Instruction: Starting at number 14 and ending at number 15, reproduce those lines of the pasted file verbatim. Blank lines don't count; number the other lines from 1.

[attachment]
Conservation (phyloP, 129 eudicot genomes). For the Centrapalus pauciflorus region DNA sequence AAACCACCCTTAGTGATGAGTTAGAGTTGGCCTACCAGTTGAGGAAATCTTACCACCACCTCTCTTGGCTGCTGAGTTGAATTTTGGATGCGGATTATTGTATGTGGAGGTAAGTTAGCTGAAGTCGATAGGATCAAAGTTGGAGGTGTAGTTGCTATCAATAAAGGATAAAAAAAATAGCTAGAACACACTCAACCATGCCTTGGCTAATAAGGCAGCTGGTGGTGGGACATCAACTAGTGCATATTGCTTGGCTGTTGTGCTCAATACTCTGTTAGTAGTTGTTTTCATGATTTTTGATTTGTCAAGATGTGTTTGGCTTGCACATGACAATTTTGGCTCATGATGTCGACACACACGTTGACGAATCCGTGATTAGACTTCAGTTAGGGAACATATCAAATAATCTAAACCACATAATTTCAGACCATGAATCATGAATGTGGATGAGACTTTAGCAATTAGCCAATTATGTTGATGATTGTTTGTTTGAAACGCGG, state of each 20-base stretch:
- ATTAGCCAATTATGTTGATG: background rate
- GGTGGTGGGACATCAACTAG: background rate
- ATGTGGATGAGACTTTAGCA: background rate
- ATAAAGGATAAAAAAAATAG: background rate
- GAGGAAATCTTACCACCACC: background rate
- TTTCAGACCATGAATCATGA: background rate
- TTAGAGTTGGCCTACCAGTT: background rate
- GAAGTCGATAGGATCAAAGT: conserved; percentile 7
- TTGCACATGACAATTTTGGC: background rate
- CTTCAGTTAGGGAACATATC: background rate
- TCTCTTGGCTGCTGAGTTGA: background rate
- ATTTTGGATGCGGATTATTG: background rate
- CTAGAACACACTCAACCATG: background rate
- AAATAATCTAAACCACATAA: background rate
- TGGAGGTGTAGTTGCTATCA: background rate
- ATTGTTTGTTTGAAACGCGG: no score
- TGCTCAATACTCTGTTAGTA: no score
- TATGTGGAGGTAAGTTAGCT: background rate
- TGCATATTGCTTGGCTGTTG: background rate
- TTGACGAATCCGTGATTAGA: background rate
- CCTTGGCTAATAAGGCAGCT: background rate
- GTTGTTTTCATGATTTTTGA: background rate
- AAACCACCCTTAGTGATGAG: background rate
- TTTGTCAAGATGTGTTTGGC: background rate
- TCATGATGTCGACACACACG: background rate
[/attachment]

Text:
- CTAGAACACACTCAACCATG: background rate
- AAATAATCTAAACCACATAA: background rate